Early Success Reported Using Novel Less Expensive IVF Procedure
February 5, 2014

Early Success Reported Using Novel Less Expensive IVF Procedure

redOrbit Staff & Wire Reports - Your Universe Online

Sixteen healthy infants have already been born using a novel simplified laboratory method for human in-vitro fertilization (IVF), according to the outcome results of a pilot clinical trial published in the journal Reproductive BioMedicine Online.

Fertilization and implementation rates using the simplified method of culturing embryos were similar to conventional IVF programs, the study authors reported in a statement Tuesday. The results of their investigation suggest that IVF could be offered at a more reasonable cost and made available to more people worldwide using the new method.

However, the American and Belgian researchers responsible for the research also caution that other additional studies will be needed in order to determine how much less expensive the procedure will be, as well as the potential for various different groups of patients to use the simplified approach to sire their offspring.

“This system reproducibly generates de novo the atmospheric and culture conditions that support normal fertilization and preimplantation embryogenesis to the hatched blastocyst stage without the need for specialized medical-grade gases or equipment,” the study authors wrote.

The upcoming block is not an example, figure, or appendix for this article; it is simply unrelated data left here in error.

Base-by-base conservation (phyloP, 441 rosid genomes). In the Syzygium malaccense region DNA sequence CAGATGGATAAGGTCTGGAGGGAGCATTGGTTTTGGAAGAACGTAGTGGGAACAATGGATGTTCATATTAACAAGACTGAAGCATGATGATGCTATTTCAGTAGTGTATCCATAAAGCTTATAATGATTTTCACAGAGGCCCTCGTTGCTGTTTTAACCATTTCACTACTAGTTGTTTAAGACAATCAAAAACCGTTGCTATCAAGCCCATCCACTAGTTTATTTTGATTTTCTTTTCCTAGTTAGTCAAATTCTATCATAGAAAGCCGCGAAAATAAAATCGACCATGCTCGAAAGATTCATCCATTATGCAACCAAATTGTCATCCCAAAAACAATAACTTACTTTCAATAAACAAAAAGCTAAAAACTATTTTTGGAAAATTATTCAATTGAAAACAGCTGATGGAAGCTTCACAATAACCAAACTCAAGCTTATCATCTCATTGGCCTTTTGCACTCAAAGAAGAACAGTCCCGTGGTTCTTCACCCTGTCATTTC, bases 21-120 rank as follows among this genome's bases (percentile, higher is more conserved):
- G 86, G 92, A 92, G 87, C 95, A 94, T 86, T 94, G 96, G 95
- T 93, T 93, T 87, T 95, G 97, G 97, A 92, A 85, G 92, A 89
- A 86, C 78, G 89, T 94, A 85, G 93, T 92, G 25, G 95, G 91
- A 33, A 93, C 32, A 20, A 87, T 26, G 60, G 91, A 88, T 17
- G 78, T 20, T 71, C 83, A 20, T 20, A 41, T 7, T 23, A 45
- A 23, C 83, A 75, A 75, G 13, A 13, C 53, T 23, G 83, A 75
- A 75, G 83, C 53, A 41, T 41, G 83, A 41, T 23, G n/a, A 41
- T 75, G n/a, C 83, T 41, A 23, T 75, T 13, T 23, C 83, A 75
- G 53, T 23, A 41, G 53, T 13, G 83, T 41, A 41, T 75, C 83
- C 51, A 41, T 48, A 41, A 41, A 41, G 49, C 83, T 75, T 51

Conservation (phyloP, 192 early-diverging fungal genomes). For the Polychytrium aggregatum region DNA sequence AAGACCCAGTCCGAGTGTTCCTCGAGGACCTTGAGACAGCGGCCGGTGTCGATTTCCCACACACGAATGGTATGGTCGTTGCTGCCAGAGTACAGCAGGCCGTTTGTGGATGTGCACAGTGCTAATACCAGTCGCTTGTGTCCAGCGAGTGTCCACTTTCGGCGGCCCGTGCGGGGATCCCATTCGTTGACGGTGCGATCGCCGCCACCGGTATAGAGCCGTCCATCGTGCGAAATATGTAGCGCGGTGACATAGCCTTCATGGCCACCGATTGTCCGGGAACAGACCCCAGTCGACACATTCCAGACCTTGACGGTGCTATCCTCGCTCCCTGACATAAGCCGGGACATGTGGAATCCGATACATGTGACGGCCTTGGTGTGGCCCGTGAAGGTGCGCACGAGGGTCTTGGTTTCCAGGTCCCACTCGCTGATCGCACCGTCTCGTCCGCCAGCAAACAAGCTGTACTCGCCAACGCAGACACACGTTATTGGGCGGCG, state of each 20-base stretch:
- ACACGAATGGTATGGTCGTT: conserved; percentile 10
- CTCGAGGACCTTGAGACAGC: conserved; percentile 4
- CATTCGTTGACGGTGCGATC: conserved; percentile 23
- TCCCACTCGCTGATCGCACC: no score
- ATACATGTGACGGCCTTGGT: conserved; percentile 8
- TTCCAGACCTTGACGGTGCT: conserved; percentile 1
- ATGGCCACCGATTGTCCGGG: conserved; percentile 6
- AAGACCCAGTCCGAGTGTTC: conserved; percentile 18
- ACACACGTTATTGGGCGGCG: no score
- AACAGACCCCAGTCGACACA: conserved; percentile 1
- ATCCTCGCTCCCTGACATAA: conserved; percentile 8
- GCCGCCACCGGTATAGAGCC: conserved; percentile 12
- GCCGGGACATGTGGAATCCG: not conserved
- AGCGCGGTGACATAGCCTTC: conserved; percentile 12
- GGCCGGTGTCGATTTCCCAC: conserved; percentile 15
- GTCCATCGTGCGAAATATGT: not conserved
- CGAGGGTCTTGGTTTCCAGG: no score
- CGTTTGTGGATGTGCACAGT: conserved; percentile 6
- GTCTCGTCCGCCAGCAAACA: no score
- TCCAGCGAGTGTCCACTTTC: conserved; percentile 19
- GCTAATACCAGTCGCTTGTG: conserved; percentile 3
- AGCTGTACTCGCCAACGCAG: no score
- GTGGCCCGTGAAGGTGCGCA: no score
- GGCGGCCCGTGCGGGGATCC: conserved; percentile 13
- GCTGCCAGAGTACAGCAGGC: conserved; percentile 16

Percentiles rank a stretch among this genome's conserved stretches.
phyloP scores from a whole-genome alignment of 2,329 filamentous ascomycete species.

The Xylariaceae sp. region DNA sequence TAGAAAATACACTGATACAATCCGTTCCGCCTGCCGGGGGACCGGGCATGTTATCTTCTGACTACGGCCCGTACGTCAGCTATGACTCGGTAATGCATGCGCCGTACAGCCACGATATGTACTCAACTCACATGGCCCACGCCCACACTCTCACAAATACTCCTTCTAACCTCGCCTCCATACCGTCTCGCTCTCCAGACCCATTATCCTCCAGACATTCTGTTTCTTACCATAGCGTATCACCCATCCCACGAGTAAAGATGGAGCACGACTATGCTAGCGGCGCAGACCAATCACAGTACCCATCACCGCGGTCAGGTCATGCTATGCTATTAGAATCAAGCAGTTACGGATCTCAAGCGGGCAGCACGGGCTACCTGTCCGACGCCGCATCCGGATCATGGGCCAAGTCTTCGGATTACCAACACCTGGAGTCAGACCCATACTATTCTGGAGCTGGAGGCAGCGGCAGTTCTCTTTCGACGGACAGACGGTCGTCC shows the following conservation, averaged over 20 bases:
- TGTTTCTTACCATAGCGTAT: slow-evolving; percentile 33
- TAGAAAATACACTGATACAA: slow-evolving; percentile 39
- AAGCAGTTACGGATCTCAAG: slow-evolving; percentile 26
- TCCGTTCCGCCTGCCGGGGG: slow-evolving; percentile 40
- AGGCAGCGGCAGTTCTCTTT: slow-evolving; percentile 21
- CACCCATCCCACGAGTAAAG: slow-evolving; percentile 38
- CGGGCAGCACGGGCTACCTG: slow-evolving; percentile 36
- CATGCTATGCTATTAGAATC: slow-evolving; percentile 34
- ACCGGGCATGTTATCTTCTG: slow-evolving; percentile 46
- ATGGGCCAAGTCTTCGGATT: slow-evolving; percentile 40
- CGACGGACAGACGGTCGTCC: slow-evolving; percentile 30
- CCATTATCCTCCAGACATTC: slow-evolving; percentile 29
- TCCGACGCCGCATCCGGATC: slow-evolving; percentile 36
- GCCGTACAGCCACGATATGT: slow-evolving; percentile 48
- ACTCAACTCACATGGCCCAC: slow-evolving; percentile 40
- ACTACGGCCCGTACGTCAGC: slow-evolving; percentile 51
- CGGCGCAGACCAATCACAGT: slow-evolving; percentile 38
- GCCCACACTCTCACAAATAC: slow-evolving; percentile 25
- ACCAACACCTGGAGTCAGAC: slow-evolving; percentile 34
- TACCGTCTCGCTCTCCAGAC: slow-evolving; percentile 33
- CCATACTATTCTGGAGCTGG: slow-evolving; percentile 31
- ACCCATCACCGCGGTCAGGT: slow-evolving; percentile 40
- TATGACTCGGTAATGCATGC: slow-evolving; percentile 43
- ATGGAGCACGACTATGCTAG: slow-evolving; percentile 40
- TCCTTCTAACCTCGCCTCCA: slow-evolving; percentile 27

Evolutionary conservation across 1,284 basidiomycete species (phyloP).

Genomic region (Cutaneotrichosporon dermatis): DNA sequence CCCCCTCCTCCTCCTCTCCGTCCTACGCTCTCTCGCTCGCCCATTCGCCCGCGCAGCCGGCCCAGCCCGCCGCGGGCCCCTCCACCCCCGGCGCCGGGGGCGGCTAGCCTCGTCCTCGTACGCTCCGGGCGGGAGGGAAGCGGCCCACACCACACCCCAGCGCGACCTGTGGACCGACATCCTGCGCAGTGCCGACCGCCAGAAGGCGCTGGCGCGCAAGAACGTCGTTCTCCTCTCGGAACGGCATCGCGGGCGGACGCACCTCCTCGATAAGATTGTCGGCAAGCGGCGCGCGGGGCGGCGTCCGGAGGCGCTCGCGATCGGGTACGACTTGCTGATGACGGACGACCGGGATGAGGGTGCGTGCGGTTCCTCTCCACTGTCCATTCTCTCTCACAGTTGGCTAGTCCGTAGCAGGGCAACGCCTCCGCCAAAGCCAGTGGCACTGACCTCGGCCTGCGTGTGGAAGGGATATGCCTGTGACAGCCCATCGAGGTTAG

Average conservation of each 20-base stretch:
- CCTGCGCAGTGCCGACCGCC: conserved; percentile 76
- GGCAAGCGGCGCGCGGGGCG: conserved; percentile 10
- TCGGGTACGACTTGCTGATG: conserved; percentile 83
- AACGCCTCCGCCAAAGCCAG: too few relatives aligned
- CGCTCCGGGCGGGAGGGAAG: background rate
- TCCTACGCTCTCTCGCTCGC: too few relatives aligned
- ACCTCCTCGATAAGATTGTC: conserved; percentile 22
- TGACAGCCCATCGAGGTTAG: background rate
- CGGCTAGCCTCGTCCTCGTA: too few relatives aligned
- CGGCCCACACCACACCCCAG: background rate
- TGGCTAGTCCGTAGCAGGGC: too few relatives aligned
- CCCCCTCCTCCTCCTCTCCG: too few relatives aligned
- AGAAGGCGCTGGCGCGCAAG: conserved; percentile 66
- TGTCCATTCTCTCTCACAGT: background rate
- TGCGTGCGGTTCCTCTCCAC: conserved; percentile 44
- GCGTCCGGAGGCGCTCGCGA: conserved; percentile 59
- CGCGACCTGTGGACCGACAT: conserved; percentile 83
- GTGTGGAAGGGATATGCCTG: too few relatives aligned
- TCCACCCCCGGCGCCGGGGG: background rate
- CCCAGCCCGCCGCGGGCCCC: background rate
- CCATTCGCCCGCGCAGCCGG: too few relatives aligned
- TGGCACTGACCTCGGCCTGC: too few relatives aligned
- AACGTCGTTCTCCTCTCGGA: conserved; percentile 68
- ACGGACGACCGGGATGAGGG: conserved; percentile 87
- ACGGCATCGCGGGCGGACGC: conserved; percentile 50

“Development from insemination to the hatched blastocyst stage occurs undisturbed in a completely closed system that enables timed performance assessments for embryo selection in situ that, in this study, involved single-embryo transfers on day 3,” they added. “With the simplified culture system, 8/23 embryos implanted, one miscarried at 8weeks of gestation and seven healthy babies have been born.”

To date, over five million babies have been born worldwide using IVF procedures, the researchers said. However, due to the high costs of traditional procedures, it is believed to be available and/or affordable for less than one-tenth of the global population, primarily in wealthier nations. In order to change that, assisted reproductive technologies will need to be focused on making the procedures more available, less expensive and more effective.

In the study, lead author Jonathan Van Blerkom, a professor in the department of molecular, cellular and developmental biology at the University of Colorado, and his colleagues report the first round of results from a prospective study in which an easier-to-use and less expensive IVF culture system was used in place of more expensive traditional incubator systems.

While the new technique does not change the need for surgical egg retrieval and embryo transfer, laboratory staffing or egg/embryo freezing, their findings suggest that the lab-related costs could be reduced to an as-yet-unknown extent. The results were said to compare favorably with typical IVF programs used in wealthier nations.

According to Elsevier, publishers of Reproductive BioMedicine Online, the new technique “has the potential to open up a new era in the history of IVF and may not only change the accessibility of IVF in resource-poor countries, but also have implications for accessibility in developed countries too [because of the reduced costs]."